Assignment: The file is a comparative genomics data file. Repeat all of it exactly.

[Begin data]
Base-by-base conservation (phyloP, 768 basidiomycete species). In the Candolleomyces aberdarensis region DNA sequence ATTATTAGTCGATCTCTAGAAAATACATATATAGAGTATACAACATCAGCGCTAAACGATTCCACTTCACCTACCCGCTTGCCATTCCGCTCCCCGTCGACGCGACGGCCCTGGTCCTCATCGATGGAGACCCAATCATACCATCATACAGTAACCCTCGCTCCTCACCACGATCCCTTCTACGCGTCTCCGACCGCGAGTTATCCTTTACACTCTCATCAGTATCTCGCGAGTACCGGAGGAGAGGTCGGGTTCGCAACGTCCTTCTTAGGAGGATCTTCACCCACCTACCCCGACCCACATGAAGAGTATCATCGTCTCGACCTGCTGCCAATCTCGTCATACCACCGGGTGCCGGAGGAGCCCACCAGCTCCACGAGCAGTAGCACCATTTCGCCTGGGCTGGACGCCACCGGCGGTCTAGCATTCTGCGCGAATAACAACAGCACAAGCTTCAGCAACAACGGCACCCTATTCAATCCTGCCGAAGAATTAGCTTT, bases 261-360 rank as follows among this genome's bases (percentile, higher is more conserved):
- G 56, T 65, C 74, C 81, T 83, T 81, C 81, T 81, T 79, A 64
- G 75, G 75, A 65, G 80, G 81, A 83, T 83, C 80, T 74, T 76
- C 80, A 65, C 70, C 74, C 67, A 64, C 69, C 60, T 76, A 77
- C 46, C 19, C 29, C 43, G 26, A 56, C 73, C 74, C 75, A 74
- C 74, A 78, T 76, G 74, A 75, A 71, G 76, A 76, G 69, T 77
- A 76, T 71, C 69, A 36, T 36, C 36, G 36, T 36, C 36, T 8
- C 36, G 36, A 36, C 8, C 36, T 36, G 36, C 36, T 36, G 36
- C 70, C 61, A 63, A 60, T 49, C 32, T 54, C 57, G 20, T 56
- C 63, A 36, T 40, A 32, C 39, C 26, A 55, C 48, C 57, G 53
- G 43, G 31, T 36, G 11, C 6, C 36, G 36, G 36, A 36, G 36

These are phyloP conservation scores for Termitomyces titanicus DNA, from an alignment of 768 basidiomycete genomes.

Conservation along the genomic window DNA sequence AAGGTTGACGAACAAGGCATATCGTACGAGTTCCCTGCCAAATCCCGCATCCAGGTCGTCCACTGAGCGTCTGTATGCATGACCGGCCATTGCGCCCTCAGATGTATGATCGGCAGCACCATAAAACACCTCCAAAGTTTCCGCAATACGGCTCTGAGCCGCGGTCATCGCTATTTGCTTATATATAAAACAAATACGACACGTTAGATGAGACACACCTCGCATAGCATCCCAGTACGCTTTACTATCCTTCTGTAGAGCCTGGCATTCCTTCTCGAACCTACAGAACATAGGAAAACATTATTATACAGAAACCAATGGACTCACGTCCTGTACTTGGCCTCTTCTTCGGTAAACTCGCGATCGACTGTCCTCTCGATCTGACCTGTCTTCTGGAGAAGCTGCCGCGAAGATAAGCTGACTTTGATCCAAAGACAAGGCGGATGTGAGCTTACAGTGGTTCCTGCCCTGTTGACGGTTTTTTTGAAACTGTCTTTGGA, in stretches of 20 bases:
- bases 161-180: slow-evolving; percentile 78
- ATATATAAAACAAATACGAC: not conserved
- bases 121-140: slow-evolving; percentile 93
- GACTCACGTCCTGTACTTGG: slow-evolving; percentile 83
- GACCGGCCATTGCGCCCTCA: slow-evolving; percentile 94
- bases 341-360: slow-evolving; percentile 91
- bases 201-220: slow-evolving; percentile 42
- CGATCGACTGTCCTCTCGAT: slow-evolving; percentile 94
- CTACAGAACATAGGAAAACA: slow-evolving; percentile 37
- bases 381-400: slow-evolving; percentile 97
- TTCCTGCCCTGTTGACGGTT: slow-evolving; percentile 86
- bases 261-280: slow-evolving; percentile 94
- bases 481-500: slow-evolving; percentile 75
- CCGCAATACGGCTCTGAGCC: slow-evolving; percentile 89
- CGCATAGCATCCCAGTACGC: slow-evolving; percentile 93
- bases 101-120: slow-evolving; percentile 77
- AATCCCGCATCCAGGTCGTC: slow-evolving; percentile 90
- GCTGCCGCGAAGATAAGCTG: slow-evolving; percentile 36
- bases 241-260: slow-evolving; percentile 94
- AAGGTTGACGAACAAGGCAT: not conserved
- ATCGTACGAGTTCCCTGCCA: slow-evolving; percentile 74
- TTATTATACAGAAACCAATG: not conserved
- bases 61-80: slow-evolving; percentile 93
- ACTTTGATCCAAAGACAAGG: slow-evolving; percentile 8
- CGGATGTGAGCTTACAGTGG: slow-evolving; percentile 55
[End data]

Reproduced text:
Base-by-base conservation (phyloP, 768 basidiomycete species). In the Candolleomyces aberdarensis region DNA sequence ATTATTAGTCGATCTCTAGAAAATACATATATAGAGTATACAACATCAGCGCTAAACGATTCCACTTCACCTACCCGCTTGCCATTCCGCTCCCCGTCGACGCGACGGCCCTGGTCCTCATCGATGGAGACCCAATCATACCATCATACAGTAACCCTCGCTCCTCACCACGATCCCTTCTACGCGTCTCCGACCGCGAGTTATCCTTTACACTCTCATCAGTATCTCGCGAGTACCGGAGGAGAGGTCGGGTTCGCAACGTCCTTCTTAGGAGGATCTTCACCCACCTACCCCGACCCACATGAAGAGTATCATCGTCTCGACCTGCTGCCAATCTCGTCATACCACCGGGTGCCGGAGGAGCCCACCAGCTCCACGAGCAGTAGCACCATTTCGCCTGGGCTGGACGCCACCGGCGGTCTAGCATTCTGCGCGAATAACAACAGCACAAGCTTCAGCAACAACGGCACCCTATTCAATCCTGCCGAAGAATTAGCTTT, bases 261-360 rank as follows among this genome's bases (percentile, higher is more conserved):
- G 56, T 65, C 74, C 81, T 83, T 81, C 81, T 81, T 79, A 64
- G 75, G 75, A 65, G 80, G 81, A 83, T 83, C 80, T 74, T 76
- C 80, A 65, C 70, C 74, C 67, A 64, C 69, C 60, T 76, A 77
- C 46, C 19, C 29, C 43, G 26, A 56, C 73, C 74, C 75, A 74
- C 74, A 78, T 76, G 74, A 75, A 71, G 76, A 76, G 69, T 77
- A 76, T 71, C 69, A 36, T 36, C 36, G 36, T 36, C 36, T 8
- C 36, G 36, A 36, C 8, C 36, T 36, G 36, C 36, T 36, G 36
- C 70, C 61, A 63, A 60, T 49, C 32, T 54, C 57, G 20, T 56
- C 63, A 36, T 40, A 32, C 39, C 26, A 55, C 48, C 57, G 53
- G 43, G 31, T 36, G 11, C 6, C 36, G 36, G 36, A 36, G 36

These are phyloP conservation scores for Termitomyces titanicus DNA, from an alignment of 768 basidiomycete genomes.

Conservation along the genomic window DNA sequence AAGGTTGACGAACAAGGCATATCGTACGAGTTCCCTGCCAAATCCCGCATCCAGGTCGTCCACTGAGCGTCTGTATGCATGACCGGCCATTGCGCCCTCAGATGTATGATCGGCAGCACCATAAAACACCTCCAAAGTTTCCGCAATACGGCTCTGAGCCGCGGTCATCGCTATTTGCTTATATATAAAACAAATACGACACGTTAGATGAGACACACCTCGCATAGCATCCCAGTACGCTTTACTATCCTTCTGTAGAGCCTGGCATTCCTTCTCGAACCTACAGAACATAGGAAAACATTATTATACAGAAACCAATGGACTCACGTCCTGTACTTGGCCTCTTCTTCGGTAAACTCGCGATCGACTGTCCTCTCGATCTGACCTGTCTTCTGGAGAAGCTGCCGCGAAGATAAGCTGACTTTGATCCAAAGACAAGGCGGATGTGAGCTTACAGTGGTTCCTGCCCTGTTGACGGTTTTTTTGAAACTGTCTTTGGA, in stretches of 20 bases:
- bases 161-180: slow-evolving; percentile 78
- ATATATAAAACAAATACGAC: not conserved
- bases 121-140: slow-evolving; percentile 93
- GACTCACGTCCTGTACTTGG: slow-evolving; percentile 83
- GACCGGCCATTGCGCCCTCA: slow-evolving; percentile 94
- bases 341-360: slow-evolving; percentile 91
- bases 201-220: slow-evolving; percentile 42
- CGATCGACTGTCCTCTCGAT: slow-evolving; percentile 94
- CTACAGAACATAGGAAAACA: slow-evolving; percentile 37
- bases 381-400: slow-evolving; percentile 97
- TTCCTGCCCTGTTGACGGTT: slow-evolving; percentile 86
- bases 261-280: slow-evolving; percentile 94
- bases 481-500: slow-evolving; percentile 75
- CCGCAATACGGCTCTGAGCC: slow-evolving; percentile 89
- CGCATAGCATCCCAGTACGC: slow-evolving; percentile 93
- bases 101-120: slow-evolving; percentile 77
- AATCCCGCATCCAGGTCGTC: slow-evolving; percentile 90
- GCTGCCGCGAAGATAAGCTG: slow-evolving; percentile 36
- bases 241-260: slow-evolving; percentile 94
- AAGGTTGACGAACAAGGCAT: not conserved
- ATCGTACGAGTTCCCTGCCA: slow-evolving; percentile 74
- TTATTATACAGAAACCAATG: not conserved
- bases 61-80: slow-evolving; percentile 93
- ACTTTGATCCAAAGACAAGG: slow-evolving; percentile 8
- CGGATGTGAGCTTACAGTGG: slow-evolving; percentile 55